Although the governor has not yet officially declared himself a candidate, he and Trump are the clear front runners in the Republican race. Both have dismissed US support for Ukraine and other allies as a waste of resources and said that leaders should pay more attention to issues at home.

On the other side, a slew of declared and likely Republican challengers - including former UN Ambassador Nikki Haley and Trump’s former vice president Mike Pence - have portrayed themselves as steadfast defenders of Ukraine, willing to stand up to US foes including Russia and China.

Caught in the middle is the Republican electorate, which is split on whether the US should support Ukraine and how the nation should engage with the world more generally, according to Reuters/Ipsos polling.

Once the party of foreign policy “hawks,” Republicans have increasingly cooled on foreign entanglements and military support for allies, particularly after Trump took office in 2016.

The ideological shift of the party - which led the US to war in Iraq and Afghanistan two decades ago - was laid bare on Monday when conservative television host Tucker Carlson posted on Twitter responses from Republican candidates and possible hopefuls to questions on the war in Ukraine.

“While the US has many vital national interests ... becoming further entangled in a territorial dispute between Ukraine and Russia is not one of them,” DeSantis said in his reply.

Some Republicans were quick to hit back.

In a statement on Tuesday, Haley reiterated her support for Ukraine. “America is far better off with a Ukrainian victory,” she wrote.

Republican senators Marco Rubio, who is from DeSantis’ home state, and Lindsey Graham, both former presidential candidates, criticised isolationists within their party.

“When it comes to Putin, you either pay now or pay later,” Graham wrote on Twitter, referring to Russian President Vladimir Putin.

“DeSantis’s comments very much recall the Republican pre-World War Two tradition of so-called isolationism, which was really an indifference to European security,” said Dan Fried, a former top State Department official under President George W. Bush who is now with the Atlantic Council think tank in Washington.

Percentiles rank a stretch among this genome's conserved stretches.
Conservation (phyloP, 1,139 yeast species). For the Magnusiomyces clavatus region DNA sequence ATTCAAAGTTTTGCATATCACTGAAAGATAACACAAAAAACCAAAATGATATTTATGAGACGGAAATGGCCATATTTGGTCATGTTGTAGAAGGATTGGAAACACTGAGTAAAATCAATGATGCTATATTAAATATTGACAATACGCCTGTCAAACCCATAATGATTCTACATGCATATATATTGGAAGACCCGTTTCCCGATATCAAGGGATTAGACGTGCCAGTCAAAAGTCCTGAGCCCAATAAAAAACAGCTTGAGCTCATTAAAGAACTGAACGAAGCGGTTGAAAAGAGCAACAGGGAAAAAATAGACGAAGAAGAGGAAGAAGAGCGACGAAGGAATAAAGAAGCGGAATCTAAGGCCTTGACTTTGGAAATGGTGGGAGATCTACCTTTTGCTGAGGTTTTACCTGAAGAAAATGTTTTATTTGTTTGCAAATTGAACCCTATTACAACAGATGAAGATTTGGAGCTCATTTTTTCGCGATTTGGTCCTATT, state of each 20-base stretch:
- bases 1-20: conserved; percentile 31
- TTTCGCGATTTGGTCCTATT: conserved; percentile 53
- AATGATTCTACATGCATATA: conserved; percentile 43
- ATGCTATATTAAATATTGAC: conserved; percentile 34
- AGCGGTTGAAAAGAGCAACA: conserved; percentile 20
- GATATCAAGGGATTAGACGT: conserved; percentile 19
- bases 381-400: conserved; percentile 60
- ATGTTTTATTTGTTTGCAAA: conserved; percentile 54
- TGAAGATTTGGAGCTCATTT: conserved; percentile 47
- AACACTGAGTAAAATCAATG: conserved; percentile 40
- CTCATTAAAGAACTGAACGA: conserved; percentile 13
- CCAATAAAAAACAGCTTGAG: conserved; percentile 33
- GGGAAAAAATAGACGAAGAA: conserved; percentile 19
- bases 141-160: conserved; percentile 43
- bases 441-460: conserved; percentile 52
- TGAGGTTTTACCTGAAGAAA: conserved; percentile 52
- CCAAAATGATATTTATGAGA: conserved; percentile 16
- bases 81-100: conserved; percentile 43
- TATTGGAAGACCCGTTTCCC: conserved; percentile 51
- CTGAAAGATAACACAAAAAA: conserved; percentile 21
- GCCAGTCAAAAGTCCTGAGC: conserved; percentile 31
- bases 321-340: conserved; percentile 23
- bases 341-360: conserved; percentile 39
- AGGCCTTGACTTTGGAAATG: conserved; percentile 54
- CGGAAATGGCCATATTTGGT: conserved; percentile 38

Party Split

Republican voters are divided on the issue.

In a Reuters/Ipsos poll in February, 55 per cent of Republicans said the United States should support democratic countries when they are attacked by non-democratic nations. Asked whether the US should continue sending weapons to Ukraine, self-identified Republicans were split 50-50.

“People care about foreign policy, but I think it’s kind of mixed on Ukraine funding,” said Trudy Caviness, a member of the Iowa Republican State Central Committee.

“What I’ve heard (from party members) is that we have to give them what we’ve promised so far and then move on.”

Pollsters, analysts and campaign aides interviewed by Reuters said that DeSantis’ embrace of a more isolationist approach could open the way for more hawkish candidates to appeal to the significant chunk of the Republican electorate that still prefers a more hands-on US foreign policy.

Several prospective candidates, including Haley, Pence and former Secretary of State Mike Pompeo have made their foreign policy experience a key part of their pitch to voters.

By embracing Trump’s hands-off brand of foreign policy, DeSantis risks turning off some of the white-collar Republicans that are most eager to move on from the former president.

While 46 per cent of non-college educated Republicans said the United States should provide weapons to Ukraine, some 59 per cent of those with a college degree said the US should provide arms to Ukraine, according to a Reuters/Ipsos poll in February.

However, many will be voting for personalities rather than policies, pollsters said. That will give the eventual winner of the Republican nomination significant power to shape the party’s foreign policy preferences going forward.

“I think leadership matters a great deal on issues where voters can be a little unsure what they think about them,” said Sarah Longwell, a Republican strategist.